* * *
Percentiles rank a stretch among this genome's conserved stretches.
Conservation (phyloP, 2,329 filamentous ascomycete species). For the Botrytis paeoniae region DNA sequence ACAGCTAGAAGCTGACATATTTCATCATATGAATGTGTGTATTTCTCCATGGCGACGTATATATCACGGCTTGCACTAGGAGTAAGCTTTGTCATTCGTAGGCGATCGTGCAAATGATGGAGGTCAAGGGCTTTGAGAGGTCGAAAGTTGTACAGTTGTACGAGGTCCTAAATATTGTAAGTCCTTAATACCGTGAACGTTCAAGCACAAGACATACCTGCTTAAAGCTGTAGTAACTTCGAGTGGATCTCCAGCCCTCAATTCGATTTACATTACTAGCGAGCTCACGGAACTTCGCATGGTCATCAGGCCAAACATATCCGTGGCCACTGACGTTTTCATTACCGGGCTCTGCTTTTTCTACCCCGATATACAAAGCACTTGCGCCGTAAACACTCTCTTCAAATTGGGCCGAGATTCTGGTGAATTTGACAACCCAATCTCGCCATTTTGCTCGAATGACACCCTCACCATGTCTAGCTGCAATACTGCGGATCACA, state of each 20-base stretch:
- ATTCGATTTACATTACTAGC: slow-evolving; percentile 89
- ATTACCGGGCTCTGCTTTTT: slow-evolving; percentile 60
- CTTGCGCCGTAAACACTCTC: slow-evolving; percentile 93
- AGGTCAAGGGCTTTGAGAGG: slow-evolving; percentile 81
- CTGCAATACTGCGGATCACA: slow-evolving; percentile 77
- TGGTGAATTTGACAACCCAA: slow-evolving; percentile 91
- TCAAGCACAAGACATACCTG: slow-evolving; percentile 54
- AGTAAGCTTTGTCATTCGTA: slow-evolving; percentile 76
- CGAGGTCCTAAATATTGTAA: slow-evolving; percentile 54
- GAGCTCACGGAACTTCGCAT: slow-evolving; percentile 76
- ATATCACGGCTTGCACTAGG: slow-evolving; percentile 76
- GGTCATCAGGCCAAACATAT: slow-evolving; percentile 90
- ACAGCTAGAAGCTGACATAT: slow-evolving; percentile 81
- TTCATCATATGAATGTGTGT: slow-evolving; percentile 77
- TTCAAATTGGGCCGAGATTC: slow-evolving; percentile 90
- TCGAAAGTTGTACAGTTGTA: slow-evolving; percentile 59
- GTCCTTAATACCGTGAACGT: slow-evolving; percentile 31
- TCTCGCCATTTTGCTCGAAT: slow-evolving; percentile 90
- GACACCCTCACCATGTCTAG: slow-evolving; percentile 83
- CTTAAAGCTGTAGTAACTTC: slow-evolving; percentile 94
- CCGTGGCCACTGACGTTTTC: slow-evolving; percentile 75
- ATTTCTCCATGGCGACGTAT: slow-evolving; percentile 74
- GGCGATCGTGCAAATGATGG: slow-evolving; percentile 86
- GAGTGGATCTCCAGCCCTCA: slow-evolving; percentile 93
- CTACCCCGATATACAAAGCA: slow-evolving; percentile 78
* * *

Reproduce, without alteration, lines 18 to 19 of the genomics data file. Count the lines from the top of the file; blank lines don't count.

- TCGAAAGTTGTACAGTTGTA: slow-evolving; percentile 59
- GTCCTTAATACCGTGAACGT: slow-evolving; percentile 31